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    ABSTRACT: Parkinson's disease (PD) is largely attributed to disruptions in the nigrostriatal dopamine system. These neurodegenerative changes may also have a more global effect on intrinsic brain organization at the cortical level. Functional brain connectivity between neurocognitive systems related to cognitive processing is critical for effective neural communication, and is disrupted across neurological disorders. Three core neurocognitive networks have been established as playing a critical role in the pathophysiology of many neurological disorders: the default-mode network (DMN), the salience network (SN), and the central executive network (CEN). In healthy adults, DMN–CEN interactions are anti-correlated while SN–CEN interactions are strongly positively correlated even at rest, when individuals are not engaging in any task. These intrinsic between-network interactions at rest are necessary for efficient suppression of the DMN and activation of the CEN during a range of cognitive tasks. To identify whether these network interactions are disrupted in individuals with PD, we used resting state functional magnetic resonance imaging (rsfMRI) to compare between-network connectivity between 24 PD participants and 20 age-matched controls (MC). In comparison to the MC, individuals with PD showed significantly less SN–CEN coupling and greater DMN–CEN coupling during rest. Disease severity, an index of striatal dysfunction, was related to reduced functional coupling between the striatum and SN. These results demonstrate that individuals with PD have a dysfunctional pattern of interaction between core neurocognitive networks compared to what is found in healthy individuals, and that interaction between the SN and the striatum is even more profoundly disrupted in those with greater disease severity.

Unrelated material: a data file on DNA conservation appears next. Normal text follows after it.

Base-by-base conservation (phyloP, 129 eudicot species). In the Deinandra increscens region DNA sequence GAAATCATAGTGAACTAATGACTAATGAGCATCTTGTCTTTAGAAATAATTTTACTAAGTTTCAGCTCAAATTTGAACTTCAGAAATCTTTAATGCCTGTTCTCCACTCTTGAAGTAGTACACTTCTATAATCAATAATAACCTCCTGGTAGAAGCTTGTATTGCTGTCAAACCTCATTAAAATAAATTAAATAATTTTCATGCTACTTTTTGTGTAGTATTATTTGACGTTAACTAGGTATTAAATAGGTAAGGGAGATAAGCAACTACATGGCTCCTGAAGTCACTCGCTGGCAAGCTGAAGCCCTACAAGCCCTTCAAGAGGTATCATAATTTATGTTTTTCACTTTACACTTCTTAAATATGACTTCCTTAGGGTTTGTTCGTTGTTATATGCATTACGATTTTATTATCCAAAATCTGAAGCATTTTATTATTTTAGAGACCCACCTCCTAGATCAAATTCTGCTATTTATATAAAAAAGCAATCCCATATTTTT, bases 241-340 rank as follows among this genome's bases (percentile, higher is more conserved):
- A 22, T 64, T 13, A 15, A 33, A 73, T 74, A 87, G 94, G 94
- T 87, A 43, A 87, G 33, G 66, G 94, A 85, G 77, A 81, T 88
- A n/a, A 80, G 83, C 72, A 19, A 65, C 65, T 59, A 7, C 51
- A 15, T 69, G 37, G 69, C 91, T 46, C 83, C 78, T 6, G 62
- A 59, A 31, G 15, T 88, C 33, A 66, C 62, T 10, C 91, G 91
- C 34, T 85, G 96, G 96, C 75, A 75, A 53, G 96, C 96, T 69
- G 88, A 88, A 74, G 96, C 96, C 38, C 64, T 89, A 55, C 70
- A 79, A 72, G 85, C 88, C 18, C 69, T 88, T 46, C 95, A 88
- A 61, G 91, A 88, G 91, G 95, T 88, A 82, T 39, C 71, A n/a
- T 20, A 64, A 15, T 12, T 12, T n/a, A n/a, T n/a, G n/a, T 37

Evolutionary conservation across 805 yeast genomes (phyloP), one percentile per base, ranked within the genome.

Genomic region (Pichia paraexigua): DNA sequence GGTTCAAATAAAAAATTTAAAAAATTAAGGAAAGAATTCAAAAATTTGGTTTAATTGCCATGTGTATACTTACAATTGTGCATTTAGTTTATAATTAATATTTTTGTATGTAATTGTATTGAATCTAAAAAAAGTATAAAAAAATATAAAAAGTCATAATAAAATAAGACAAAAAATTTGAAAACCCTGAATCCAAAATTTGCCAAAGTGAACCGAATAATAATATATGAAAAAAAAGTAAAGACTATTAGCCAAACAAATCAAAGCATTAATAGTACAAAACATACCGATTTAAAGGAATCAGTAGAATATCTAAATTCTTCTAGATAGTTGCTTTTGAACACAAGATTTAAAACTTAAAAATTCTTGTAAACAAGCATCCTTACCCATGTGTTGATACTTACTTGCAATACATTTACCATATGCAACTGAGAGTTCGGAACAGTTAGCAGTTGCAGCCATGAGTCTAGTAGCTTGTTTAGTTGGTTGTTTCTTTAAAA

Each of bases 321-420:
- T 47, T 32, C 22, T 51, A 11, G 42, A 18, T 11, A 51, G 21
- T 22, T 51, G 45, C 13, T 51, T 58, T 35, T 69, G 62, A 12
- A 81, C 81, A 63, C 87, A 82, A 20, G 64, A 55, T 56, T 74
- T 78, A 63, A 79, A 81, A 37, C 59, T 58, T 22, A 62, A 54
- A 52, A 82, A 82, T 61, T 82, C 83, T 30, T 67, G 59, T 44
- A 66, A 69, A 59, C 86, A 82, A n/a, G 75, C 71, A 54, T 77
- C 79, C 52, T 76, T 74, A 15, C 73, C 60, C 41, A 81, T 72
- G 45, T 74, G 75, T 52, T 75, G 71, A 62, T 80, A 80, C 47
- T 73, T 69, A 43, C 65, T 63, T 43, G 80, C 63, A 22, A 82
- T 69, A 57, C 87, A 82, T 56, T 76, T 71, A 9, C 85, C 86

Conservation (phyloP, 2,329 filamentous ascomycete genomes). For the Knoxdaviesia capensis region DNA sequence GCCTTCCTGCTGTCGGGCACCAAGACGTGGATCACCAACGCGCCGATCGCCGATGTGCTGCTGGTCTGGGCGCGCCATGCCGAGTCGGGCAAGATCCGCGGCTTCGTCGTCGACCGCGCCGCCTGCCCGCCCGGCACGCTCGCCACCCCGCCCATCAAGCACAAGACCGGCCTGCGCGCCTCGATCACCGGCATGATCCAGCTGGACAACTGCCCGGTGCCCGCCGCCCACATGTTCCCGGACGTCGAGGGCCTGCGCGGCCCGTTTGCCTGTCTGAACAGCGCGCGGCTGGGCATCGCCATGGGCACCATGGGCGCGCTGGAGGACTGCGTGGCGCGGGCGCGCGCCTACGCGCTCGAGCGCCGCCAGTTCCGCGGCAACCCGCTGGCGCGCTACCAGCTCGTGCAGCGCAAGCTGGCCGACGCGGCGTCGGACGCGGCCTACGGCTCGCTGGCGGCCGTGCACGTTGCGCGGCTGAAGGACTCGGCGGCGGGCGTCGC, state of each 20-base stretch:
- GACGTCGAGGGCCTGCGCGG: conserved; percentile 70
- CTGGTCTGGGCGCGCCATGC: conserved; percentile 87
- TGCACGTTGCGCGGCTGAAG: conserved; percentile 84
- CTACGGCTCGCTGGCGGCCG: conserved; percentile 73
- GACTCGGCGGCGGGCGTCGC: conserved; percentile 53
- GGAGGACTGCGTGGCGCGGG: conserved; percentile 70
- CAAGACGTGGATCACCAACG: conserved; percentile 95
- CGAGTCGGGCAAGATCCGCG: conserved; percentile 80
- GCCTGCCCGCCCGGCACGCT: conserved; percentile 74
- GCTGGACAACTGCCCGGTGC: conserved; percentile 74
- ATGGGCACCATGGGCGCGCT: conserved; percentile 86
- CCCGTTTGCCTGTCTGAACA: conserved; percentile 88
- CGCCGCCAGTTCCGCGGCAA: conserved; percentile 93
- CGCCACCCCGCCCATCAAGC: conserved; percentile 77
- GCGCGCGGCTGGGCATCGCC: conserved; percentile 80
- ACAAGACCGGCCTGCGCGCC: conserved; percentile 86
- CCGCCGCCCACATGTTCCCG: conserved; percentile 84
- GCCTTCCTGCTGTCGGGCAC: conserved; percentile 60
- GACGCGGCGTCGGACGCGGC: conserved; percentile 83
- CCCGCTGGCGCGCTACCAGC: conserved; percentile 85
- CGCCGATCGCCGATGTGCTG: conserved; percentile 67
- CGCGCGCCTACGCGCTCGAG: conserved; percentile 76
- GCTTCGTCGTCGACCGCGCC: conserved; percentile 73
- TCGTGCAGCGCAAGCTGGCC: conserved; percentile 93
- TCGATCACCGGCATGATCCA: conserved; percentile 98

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    ABSTRACT: Imaging cerebral glucose metabolism with positron emission tomography (PET) has been widely used in studying Alzheimer's disease (AD) and mild cognitive impairment (MCI). In this study, we used fluoro-deoxyglucose (FDG) PET images to investigate reduced glucose metabolism in 90 AD subjects, 90 MCI subjects and 90 healthy elderly normal controls (NC). Compared to NC, the AD showed a significant hypometabolism in left and right middle temporal, left cingulate gyrus, medial frontal gyrus and left parahippocampal gyrus. Compared to NC, the MCI showed a significant hypometabolism in the right inferior temporal gyrus and right fusiform gyrus. Compared to MCIs, the AD also showed a significant hypometabolism in left and right middle temporal, left cingulate gyrus, left angular gyrus and right parahippocampal gyrus. This study demonstrates the different cerebral metabolic patterns of AD, MCI and controls. It also shows that glucose metabolism is a sensitive measure of change in cognition and functional ability in AD and MCI, and that might be valuable in predicting future cognitive decline.